In his last week in the Office, President Obama issued a report on data privacy and cybersecurity, “Privacy in Our Digital Lives: Protecting Individuals and Promoting Innovation” (January 2017). The report serves as a high-level overview on how people’s interaction with technology has changed in the last several years and what the government has done to protect individual privacy while advancing economy and national security. The report also highlighted the path forward. Many of the initiatives currently in the works or yet to come will require strong cooperation between the government and the private sector.
Some of the data-privacy highlights pointed out in the report are:
- Financial Privacy. The BuySecure Initiative announced by President Obama in 2014, which encouraged the deployment of new security technology (e.g., chip-and-PIN cards) for payments made in the United States.
- Broadband Privacy. New rules approved by the Federal Communications Commission (FCC) that give consumers more control over how Internet Service Providers (ISPs) use their data, requiring ISPs to obtain user consent before sharing sensitive information they collect with advertisers and other third parties.
- Drone Privacy. Six Federal entities that use government-operated drones – the Departments of Defense, Homeland Security, the Interior, Justice and Transportation, and the National Aeronautics and Space Administration – have put in place privacy policies for their use of drones pursuant to President Obama’s 2015 Presidential Memorandum on safeguarding privacy in domestic use of unmanned aircraft systems.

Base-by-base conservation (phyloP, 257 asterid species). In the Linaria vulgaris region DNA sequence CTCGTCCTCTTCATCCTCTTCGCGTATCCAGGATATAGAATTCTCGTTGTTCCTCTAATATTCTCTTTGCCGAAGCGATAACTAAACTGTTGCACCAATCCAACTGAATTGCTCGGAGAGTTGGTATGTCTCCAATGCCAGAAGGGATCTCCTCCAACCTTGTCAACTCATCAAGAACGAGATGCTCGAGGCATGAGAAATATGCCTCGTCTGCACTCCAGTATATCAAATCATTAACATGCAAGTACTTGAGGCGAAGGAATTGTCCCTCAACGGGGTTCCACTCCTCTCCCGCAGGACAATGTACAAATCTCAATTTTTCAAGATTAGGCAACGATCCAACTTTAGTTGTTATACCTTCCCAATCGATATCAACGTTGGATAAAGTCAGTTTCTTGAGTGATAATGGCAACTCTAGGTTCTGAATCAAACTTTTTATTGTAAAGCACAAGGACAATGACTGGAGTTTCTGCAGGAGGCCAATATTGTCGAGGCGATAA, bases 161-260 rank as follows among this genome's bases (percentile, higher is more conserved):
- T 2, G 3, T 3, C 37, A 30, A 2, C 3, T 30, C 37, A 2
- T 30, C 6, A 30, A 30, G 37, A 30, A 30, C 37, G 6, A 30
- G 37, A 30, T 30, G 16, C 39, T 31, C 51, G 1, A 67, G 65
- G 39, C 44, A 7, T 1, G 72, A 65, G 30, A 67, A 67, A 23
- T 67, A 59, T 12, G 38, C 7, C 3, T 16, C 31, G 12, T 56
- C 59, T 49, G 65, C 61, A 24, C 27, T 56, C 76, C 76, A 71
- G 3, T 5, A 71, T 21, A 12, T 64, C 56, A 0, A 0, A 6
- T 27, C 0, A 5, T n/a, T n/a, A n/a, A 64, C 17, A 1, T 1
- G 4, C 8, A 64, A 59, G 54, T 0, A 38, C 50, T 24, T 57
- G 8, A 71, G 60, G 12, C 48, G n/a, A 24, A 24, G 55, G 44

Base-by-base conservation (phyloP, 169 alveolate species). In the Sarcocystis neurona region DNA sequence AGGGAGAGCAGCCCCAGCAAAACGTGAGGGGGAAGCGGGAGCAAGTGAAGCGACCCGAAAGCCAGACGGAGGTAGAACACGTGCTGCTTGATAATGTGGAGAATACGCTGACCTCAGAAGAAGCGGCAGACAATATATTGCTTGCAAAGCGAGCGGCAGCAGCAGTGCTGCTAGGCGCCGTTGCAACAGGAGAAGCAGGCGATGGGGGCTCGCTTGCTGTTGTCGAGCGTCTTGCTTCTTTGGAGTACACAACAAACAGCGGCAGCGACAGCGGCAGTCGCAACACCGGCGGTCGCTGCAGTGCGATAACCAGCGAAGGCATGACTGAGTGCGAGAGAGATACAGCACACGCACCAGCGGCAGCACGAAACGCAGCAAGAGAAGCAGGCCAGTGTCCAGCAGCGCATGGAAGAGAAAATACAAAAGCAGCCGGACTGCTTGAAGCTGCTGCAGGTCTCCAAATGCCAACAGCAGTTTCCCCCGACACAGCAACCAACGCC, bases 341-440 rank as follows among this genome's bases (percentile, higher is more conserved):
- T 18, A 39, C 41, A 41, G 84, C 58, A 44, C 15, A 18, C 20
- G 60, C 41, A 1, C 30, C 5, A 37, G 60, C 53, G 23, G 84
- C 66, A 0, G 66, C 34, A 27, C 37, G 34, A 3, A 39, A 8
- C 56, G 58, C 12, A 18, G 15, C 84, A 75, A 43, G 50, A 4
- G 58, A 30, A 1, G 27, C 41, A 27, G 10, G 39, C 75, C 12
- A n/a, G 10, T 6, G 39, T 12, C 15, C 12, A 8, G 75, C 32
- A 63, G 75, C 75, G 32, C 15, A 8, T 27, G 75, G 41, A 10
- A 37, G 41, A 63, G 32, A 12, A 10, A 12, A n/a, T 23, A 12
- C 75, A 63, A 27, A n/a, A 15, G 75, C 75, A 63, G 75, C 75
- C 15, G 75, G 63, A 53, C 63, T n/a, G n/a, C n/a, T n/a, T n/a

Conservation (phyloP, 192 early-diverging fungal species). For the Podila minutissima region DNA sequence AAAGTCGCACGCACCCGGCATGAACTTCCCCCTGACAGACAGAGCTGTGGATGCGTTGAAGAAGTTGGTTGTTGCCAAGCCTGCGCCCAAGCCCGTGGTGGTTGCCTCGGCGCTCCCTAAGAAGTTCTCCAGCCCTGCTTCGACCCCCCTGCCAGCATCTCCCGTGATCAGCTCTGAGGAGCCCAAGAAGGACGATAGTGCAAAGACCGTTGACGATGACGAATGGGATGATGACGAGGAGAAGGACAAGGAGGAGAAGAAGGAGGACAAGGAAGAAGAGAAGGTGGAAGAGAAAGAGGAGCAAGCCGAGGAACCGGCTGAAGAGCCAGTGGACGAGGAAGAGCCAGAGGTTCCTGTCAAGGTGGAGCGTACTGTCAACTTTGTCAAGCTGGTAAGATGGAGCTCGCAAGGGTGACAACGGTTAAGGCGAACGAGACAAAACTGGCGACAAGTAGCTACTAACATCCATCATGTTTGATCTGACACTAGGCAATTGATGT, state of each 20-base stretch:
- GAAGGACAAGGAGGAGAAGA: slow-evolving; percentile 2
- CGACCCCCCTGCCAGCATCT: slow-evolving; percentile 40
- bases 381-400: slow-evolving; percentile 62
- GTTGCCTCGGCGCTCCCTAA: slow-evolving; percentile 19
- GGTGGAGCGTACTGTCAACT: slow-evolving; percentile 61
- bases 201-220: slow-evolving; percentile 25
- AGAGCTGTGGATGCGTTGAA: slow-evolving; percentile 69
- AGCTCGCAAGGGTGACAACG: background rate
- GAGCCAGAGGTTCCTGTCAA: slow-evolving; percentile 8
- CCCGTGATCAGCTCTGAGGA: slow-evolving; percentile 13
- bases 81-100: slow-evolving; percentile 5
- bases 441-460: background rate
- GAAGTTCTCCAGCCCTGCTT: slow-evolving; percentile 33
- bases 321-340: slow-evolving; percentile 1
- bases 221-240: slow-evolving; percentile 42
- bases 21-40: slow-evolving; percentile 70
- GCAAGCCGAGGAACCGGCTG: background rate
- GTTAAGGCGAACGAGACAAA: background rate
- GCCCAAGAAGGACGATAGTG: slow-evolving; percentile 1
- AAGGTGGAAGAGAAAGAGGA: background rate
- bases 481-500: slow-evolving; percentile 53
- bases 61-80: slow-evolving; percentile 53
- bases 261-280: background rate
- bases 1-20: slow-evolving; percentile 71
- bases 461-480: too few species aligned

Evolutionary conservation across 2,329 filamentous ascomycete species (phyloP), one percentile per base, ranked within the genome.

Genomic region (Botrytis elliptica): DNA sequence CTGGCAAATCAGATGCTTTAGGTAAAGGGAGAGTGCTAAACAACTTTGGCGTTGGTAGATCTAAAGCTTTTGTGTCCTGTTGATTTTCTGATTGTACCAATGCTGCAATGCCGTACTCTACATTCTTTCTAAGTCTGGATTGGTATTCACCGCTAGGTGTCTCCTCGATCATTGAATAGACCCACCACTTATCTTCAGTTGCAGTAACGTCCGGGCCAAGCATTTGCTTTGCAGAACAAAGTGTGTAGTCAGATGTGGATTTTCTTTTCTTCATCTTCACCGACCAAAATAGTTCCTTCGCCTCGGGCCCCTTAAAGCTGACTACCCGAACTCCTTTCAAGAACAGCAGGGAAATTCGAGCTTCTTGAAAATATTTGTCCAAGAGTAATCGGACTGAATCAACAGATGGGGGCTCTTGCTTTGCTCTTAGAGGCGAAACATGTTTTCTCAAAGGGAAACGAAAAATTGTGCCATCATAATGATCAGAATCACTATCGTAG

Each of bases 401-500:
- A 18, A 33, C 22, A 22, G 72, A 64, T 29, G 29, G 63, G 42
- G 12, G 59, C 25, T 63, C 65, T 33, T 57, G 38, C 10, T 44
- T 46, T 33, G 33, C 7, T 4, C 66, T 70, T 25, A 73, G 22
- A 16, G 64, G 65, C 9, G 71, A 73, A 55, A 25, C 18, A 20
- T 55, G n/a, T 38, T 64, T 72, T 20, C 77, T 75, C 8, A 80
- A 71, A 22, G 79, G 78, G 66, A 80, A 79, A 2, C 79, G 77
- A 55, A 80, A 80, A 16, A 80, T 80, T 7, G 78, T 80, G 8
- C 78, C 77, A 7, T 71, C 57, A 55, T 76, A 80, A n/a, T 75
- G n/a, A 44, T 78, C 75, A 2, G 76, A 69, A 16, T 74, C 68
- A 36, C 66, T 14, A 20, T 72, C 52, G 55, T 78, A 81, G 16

- Children’s Privacy. The Children’s Online Privacy Protection Act (COPPA), enacted in 1998, was modernized in 2012 to address changes in technology and better protect online privacy of children under the age of 13.
- Student Privacy. President Obama’s Student Privacy Pledge has been signed by over 250 companies, including some of the Nation’s largest, that have agreed to limit collection and sharing of student data.
- International Commercial Privacy. The Obama Administration has undertaken a big task of putting in place the EU-U.S. Privacy Shield framework, which involved months of drafting and negotiations with the EU authorities. The Privacy Shield’s provision of comprehensive privacy protections, backed by FTC enforcement, was key to ensure that cross-border commercial data transfers continued after the invalidation of Safe Harbor.
- Legislative Reforms. In 2015, President Obama signed into law the USA Freedom Act, which ended the U.S. Intelligence Community’s collection of bulk telephony metadata under the USA Patriot Act. The USA Freedom Act creates a more targeted approach whereby the government would generally require judicial permission to access call records held by telecommunications providers.
The Report also included “Areas for Further Attention,” which the Obama Administration hoped the new Administration would focus upon. These Areas are as follows: